Beth Accomondo: Well I have to say I'm a huge fan of Hong Kong action films and have been since like the early or actually before the '80's but I became very conscious of interviewing a lot of filmmakers and performers from then. And I always appreciated the fact that the Hong Kong awards have a category, for I believe its action choreography or fight choreography. And I remember thinking back then like why don't we have something comparable here. It seems like it makes sense?

Jeff Wolfe: Yeah, yeah and I actually trained a lot with Sammo Hung, Jackie Chan and did some movies with Jet Li and the like in Hong Kong for a while and they're amazing. They're focus on action and the time that they allow for their action is really amazing in Hong Kong and the thing with that here is like there's an ideology for old Academy board that, you know, has been around for quite a while. And that board comes from a time when, you know, the thought was the man behind the curtain so to speak. That the actor was the actor and he wouldn't talk about a stunt double and you would, it was just kind of like swept under the rug. There's that mentality that I think there is continued for years and it just how tight and that board is personally gone for the most part and its new board that's actually in place seems to be turning around. Hopefully looking like I said, they made abrupt changes to the diversity issue and they're meeting on that right away and hopefully they do something about this too.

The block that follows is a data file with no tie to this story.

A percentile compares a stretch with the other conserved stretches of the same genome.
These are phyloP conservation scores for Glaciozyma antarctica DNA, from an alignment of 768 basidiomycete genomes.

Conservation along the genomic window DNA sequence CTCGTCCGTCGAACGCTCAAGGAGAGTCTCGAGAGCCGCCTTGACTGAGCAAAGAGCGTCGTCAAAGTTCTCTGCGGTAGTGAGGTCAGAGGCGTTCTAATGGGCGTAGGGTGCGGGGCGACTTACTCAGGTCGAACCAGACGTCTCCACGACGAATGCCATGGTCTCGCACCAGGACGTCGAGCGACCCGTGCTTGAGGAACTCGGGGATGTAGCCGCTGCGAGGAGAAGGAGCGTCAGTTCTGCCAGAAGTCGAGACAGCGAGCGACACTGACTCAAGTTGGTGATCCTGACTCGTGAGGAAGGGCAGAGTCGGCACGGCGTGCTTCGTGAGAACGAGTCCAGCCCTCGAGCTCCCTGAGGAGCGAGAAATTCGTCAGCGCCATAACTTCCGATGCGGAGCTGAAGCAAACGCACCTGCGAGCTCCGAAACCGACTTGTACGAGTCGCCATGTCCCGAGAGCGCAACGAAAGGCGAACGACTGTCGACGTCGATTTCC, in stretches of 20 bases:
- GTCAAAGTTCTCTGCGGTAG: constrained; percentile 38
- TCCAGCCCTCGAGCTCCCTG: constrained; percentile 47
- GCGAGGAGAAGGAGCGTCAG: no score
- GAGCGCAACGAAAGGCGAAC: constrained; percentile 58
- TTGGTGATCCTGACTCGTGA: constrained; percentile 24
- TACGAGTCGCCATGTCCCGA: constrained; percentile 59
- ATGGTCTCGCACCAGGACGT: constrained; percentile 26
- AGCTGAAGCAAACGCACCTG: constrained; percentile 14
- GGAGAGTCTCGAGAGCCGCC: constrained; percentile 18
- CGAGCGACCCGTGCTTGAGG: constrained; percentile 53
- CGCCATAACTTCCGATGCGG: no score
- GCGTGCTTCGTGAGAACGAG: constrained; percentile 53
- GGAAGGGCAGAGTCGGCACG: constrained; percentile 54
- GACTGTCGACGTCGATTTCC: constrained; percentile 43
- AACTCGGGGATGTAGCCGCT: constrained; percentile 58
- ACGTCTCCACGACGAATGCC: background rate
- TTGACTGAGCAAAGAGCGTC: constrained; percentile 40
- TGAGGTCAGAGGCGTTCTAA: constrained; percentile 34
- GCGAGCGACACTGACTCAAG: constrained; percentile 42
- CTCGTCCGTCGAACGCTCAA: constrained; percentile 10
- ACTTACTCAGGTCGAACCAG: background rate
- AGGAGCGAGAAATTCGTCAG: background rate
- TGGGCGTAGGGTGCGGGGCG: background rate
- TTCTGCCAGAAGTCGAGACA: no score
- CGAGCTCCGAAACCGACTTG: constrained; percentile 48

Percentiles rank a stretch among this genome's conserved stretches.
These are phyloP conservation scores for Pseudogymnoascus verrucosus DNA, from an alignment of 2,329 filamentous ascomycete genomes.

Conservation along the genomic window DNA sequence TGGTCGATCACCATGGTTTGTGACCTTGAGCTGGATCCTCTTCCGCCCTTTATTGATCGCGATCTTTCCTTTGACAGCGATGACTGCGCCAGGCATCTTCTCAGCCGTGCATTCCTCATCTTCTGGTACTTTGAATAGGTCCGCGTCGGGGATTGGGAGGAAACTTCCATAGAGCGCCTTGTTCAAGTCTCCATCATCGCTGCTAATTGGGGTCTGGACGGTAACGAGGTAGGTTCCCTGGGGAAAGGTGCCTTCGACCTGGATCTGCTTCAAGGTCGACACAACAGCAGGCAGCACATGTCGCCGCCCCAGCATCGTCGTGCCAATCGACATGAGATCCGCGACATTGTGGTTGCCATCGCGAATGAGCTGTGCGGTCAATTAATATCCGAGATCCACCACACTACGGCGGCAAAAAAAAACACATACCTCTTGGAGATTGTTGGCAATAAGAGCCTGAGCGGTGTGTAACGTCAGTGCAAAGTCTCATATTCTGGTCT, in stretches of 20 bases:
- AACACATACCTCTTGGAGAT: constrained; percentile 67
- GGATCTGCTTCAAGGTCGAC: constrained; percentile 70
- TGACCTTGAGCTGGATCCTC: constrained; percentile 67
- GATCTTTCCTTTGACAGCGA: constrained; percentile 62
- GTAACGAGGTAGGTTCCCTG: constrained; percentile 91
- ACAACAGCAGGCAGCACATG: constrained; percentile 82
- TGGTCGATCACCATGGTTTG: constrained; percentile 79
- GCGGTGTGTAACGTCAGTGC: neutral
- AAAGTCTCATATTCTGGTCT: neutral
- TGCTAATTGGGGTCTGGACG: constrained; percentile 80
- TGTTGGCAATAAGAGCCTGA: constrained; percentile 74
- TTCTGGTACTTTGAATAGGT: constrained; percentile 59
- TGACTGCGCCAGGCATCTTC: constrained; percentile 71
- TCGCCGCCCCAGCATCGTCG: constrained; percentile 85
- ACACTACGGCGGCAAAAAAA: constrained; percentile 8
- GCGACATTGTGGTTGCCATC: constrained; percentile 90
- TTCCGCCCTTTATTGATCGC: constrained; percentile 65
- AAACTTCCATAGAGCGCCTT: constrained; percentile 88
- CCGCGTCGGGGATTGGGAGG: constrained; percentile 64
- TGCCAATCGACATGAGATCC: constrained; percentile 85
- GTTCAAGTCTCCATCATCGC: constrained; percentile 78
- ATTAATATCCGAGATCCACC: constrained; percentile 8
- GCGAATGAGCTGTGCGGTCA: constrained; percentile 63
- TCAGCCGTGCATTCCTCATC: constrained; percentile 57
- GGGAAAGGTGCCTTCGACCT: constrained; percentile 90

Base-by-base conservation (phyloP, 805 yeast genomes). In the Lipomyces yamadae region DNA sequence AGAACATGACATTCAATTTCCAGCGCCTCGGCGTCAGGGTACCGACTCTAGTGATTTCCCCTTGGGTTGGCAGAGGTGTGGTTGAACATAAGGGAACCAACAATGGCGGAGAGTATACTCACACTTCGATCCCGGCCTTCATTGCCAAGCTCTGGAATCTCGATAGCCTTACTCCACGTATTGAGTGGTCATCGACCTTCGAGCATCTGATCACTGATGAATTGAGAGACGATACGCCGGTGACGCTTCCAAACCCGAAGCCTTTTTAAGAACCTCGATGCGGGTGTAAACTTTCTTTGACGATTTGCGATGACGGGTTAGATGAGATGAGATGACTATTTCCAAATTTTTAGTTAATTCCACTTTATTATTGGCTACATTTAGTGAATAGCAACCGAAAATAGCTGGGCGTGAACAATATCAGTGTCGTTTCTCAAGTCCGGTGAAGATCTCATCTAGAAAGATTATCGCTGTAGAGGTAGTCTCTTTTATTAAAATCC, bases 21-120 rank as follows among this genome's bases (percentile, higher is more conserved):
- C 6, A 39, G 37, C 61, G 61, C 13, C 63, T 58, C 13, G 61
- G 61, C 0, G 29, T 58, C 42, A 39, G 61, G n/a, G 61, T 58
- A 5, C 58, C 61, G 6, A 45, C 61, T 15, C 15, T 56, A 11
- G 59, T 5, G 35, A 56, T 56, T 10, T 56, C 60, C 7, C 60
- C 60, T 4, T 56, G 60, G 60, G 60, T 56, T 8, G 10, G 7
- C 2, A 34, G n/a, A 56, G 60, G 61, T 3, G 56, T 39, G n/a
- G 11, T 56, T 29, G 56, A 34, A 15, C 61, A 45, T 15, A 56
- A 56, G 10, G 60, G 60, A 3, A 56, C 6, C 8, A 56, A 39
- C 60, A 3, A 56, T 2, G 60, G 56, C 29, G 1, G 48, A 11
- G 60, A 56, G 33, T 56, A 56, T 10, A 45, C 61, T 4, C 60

Beth Accomondo: And can you tell me a little bit about what the Stuntmen's Association does. Is this a union, I mean do you guys work to try and get more attention for what stunt people do. Do you represent stunt people to you know.

Jeff Wolfe: Fifty five years ago what would happen was, back in those days there were extras that would get bumped up, there were background actors, they were bumped up to a stunt role or speaking role and they would be stunt men for the day. And what happened was there were people that started to specialize in doing different stunts and those people got together and created the Stuntmen's Association because they decided that rather than going to be background actor and then a stunt man and back to background, they just specialized enough that they were providing a service, doubling actors or playing bad guys or playing these parts.

So they became kind of a they're own fraternal organization that said if you're a member of us you're guaranteed if you're hiring one of our members you guaranteed to get a professional stunt man who, you know, is safe and is cutting edge, and knows what he says he can do, he can actually pull off. And so it's spawned a few other groups from it and those groups are all basically fraternal organizations that we work with each other, on shows. We, you know, try to hire out all these brothers from the group first and there obviously of course women's group that sprouted out as well, the Stuntwomen's Association, our sister group, same thing. So when you're hiring s stunt coordinator or stunt performer from that group your basically guaranteed a professional who's been vetted by the industry, by their experience and by their resume and it's an invitational only kind of thing.